The purchase of the plot was possibly in reaction to the resolute advance of commerce into their Midtown neighborhood.  But if they considered moving northward, it would not happen—at least not in Leila’s lifetime.

The Codmans suffered excruciating public humiliation in 1909 when they returned from Europe in November on the Lusitania.  They told Customs officials they had nothing to declare; however when the inspector opened their trunks, he found about $1,000 work of new gowns “evidently of foreign make.”

Deputy Surveyor Alexander McKeon sent the trunks to the Appraiser’s Stores.   Leila and Ogden were interrogated.  They insisted that the gowns had, indeed, been purchased abroad, but that they had been shipped to the States by the maker in 1908.

The unwavering McKeon was not intimidated by the high social station of his suspects.  He spent nearly a week investigating the case and searched for 1908 customs records that would substantiate their story.  There were no documents showing any goods arriving at Customs in 1908 for the Codmans.

Instead he found the records of Leila and Ogden returning to New York that year and “swearing off” the expensive gowns and women’s clothing “as having been taken out of the country by them and therefore exempt from duty.”

On November 20, 1909 The New York Times very publically reported “The matter was referred to Harrison Osborne, Solicitor to the Collector, and he sent a request for the Codmans to come to the Custom House.  Mr. and Mrs. Codman were asked to explain why their goods should not be declared forfeited to the Government.”

Rather shockingly, two months later the 54-year old Leila Howard Codman died in the 51st Street mansion on Friday January 21, 1910.   Each of Leila’s sons received $167,254.50 while Ogden inherited the rest of her estate.   The 51st Street mansion, at the time, was valued at $160,000 (about $4 million in 2015).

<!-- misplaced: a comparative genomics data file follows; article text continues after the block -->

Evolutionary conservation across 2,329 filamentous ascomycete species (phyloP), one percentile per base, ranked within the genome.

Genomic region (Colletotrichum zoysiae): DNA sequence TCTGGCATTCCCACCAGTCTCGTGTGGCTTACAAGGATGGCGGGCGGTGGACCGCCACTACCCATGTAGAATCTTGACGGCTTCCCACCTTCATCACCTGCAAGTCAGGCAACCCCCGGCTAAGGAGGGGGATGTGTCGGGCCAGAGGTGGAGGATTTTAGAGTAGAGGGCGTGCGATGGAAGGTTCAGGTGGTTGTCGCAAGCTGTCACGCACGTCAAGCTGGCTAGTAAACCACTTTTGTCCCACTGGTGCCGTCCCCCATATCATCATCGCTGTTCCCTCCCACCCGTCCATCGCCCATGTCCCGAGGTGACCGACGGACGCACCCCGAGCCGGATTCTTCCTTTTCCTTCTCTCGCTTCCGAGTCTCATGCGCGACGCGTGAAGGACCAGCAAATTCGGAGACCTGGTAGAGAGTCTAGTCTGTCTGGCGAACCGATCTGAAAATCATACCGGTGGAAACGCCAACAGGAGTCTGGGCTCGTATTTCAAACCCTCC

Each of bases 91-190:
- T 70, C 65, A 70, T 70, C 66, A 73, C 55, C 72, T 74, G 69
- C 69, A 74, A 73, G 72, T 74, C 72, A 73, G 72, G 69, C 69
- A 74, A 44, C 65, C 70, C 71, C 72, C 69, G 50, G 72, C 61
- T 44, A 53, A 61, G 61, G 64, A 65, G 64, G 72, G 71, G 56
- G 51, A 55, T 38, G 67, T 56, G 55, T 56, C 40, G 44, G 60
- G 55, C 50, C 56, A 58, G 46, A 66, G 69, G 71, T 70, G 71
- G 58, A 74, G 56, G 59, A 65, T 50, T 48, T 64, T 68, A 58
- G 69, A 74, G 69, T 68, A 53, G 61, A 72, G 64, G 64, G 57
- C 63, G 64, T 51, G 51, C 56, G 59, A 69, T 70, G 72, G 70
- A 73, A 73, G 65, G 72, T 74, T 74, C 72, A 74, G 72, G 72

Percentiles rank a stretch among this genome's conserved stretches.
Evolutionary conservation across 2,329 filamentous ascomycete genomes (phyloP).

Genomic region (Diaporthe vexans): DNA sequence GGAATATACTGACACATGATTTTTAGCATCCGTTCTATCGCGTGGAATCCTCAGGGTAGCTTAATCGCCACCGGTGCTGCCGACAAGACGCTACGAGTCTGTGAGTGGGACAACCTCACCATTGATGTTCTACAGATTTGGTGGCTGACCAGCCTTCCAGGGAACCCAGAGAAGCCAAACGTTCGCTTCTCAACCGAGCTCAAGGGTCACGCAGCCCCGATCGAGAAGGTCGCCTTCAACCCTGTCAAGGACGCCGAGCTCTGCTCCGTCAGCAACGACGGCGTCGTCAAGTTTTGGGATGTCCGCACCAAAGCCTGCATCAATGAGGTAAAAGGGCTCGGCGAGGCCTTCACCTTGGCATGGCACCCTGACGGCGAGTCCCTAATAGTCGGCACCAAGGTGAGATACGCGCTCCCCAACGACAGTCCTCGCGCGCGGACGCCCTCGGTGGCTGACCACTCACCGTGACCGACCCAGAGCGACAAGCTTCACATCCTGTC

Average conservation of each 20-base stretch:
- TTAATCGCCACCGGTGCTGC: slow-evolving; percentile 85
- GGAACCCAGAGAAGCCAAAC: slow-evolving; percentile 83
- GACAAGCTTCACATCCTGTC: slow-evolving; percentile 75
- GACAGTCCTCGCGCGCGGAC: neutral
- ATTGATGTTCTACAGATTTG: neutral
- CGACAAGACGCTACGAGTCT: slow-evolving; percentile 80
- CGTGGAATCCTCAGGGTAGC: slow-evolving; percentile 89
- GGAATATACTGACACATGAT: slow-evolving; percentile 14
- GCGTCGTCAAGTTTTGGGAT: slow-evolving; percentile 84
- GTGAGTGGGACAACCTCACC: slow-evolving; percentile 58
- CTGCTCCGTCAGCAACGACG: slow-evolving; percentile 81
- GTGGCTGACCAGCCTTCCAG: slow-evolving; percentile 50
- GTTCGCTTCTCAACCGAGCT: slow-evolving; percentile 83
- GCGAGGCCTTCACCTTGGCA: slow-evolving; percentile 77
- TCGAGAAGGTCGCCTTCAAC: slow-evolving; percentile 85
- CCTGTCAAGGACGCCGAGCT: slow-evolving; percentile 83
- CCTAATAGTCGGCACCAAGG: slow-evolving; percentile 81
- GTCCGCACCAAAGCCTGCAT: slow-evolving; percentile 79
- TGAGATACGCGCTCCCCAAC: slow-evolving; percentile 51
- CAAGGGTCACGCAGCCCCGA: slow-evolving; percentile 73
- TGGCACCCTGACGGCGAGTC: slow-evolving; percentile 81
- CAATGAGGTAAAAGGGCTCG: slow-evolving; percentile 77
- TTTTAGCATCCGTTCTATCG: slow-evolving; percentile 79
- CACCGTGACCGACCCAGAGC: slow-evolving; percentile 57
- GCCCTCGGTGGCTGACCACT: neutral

Odgen Codman, Jr. remained in the house; while he almost immediately began laying plans for a new home on the 96th Street plot.   That house, fully completed in 1913, bore remarkable similarities to the 51st Street home—slightly scaled down.  As his new home neared completion in April 1912, Codman sold No.  15 East 51st Street to Bertram G. Work.

The entertainment rooms, like the Dining Room (above) and the ballroom were designed to impress.    photographer unknown from the collection of the Museum of the City of New York
In the recent decades titans of industry like John D. Rockefeller and Henry Flagler had relocated from Ohio to New York City.  Now Bertram G. Work and his family joined the trend.  Work was the president of the Akron-based B. F. Goodrich Rubber Company.  With the explosion of the automobile industry, rubber tires were in immense demand.   And the Work fortune increased proportionately.

Marion Sawyer Work updated the décor of No. 15 East 51st Street and entered the life of a Manhattan socialite.   The Works, including their son Bertram, Jr., spent much time traveling.  They would routinely summer at White Sulphur Springs before purchasing their lavish summer estate in Oyster Bay, Long Island.